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Hunger drops to lowest in a decade as economy improves

Thu., Sept. 7, 2017, 6:05 a.m.

- Amy Roloff, with the TLC’s Little People, Big World, works with volunteers to package potatoes during the TLC Season of Giving event at the Northern Illinois Food Bank, on Monday, December 8, 2014, in Geneva, Illinois. (John Konstantaras / AP Images for Discovery Communications LLC)
- Amy Roloff, with the TLC’s Little People, Big World, works with volunteers to package potatoes during the TLC Season of Giving event at the Northern Illinois Food Bank, on Monday, December 8, 2014, in Geneva, Illinois. (John Konstantaras / AP Images for Discovery Communications LLC)

The number of people facing hunger in the U.S. declined last year to the lowest since 2007 as unemployment fell and some states strengthened child-nutrition programs.

About 41.2 million people were “food insecure” in 2016, meaning that at some point in the year their ability to obtain adequate food was in question, the U.S. Department of Agriculture said in an annual study. That represents a 2.4 percent decline from 2015. Hunger was most prevalent in Mississippi, with 19 percent of households affected, while Hawaii’s rate of 8.7 percent was the lowest in the nation.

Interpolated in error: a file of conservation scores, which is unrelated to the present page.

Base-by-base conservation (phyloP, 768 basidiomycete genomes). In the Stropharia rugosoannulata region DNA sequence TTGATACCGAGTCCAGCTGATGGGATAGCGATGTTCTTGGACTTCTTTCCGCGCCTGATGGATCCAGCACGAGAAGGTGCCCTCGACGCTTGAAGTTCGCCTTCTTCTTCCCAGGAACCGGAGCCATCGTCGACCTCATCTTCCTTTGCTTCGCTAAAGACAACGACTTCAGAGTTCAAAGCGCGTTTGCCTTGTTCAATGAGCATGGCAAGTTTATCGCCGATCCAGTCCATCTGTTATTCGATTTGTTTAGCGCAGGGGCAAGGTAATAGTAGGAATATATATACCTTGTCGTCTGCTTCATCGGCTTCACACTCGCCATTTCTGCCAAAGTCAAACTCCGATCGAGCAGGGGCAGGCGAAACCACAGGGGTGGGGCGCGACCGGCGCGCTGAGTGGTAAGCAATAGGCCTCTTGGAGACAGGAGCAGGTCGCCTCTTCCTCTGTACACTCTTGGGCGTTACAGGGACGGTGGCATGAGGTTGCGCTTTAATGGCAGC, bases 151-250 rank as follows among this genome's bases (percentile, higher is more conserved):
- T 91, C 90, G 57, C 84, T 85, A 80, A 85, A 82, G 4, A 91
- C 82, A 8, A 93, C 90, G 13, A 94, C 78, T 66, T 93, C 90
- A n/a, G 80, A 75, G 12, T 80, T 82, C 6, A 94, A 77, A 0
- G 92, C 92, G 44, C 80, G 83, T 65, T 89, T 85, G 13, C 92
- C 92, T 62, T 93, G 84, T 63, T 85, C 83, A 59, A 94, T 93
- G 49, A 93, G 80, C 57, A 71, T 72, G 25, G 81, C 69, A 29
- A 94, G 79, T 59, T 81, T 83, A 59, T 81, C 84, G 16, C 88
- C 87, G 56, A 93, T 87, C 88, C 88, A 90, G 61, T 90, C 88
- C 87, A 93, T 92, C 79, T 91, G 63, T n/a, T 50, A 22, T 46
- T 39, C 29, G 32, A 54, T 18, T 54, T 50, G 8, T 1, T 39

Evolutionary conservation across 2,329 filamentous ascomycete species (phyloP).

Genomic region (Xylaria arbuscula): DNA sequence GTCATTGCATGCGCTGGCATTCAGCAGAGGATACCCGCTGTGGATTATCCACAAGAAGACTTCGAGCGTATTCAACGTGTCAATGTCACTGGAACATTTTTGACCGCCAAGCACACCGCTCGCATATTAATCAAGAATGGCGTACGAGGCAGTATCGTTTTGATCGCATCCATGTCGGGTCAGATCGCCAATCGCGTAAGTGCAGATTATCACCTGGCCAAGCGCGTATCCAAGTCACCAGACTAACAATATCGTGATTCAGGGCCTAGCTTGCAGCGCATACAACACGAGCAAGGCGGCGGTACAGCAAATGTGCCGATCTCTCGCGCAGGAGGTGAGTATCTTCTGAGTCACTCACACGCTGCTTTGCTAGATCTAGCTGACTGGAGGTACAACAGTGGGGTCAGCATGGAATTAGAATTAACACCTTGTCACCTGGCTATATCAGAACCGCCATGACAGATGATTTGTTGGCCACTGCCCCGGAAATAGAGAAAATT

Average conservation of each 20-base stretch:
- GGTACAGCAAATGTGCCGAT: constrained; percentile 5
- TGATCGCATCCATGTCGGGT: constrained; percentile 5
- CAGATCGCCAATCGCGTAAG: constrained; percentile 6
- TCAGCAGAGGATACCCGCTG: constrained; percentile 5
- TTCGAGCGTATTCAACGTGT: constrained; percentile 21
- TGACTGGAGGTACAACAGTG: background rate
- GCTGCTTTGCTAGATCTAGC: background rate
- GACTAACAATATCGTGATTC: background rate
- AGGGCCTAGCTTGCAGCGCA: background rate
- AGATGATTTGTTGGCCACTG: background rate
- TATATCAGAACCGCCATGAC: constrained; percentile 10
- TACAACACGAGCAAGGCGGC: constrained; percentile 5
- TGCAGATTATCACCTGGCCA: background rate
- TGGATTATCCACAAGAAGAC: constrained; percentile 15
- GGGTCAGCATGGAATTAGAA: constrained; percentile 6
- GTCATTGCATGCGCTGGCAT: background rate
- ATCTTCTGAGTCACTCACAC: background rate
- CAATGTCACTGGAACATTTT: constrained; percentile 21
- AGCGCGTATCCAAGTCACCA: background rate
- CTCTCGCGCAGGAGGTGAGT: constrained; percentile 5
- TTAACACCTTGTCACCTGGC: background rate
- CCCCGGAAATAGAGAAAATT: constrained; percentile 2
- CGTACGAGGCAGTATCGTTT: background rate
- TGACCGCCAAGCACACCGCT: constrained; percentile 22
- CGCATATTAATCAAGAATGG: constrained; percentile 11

“Food insecurity increased substantially with the recession,” Alisha Coleman-Jensen, the report’s lead author, said in a conference call after the report was released. Along with falling unemployment, low levels of food inflation have also eased hunger in the U.S., she said. “We’re continuing the downward trend.”

U.S. unemployment was 4.4 percent in August, half a percentage point lower than a year earlier, as joblessness has gradually declined throughout the decade. Participation in the Supplemental Nutrition Assistance Program (SNAP), commonly called food stamps, has also dropped. About 42.3 million people received benefits in February, the most recent month of data available. That’s the lowest since July 2010.

The report comes as Congress is contemplating cuts to SNAP, both as part of budget planning and in a five-year reauthorization of the nutrition program due next year. Food aid helps tougher-to-reach populations that aren’t as affected by low unemployment, including children living in poverty, the elderly and people with disabilities, said Lucy Melcher, government relations director for No Kid Hungry, a Washington-based advocate for increased spending on children’s programs.

“Many of the states that have seen the biggest declines are the ones that have been supporting school-meal programs,” including Nevada, Arkansas, Colorado and Maryland, Melcher said. “If you want to see food insecurity decline, you have to see leadership on the ground.”

The report was based on a survey of more than 41,000 households taken last December. Because of the sample size, small changes in percentages were not considered statistically significant, the study said.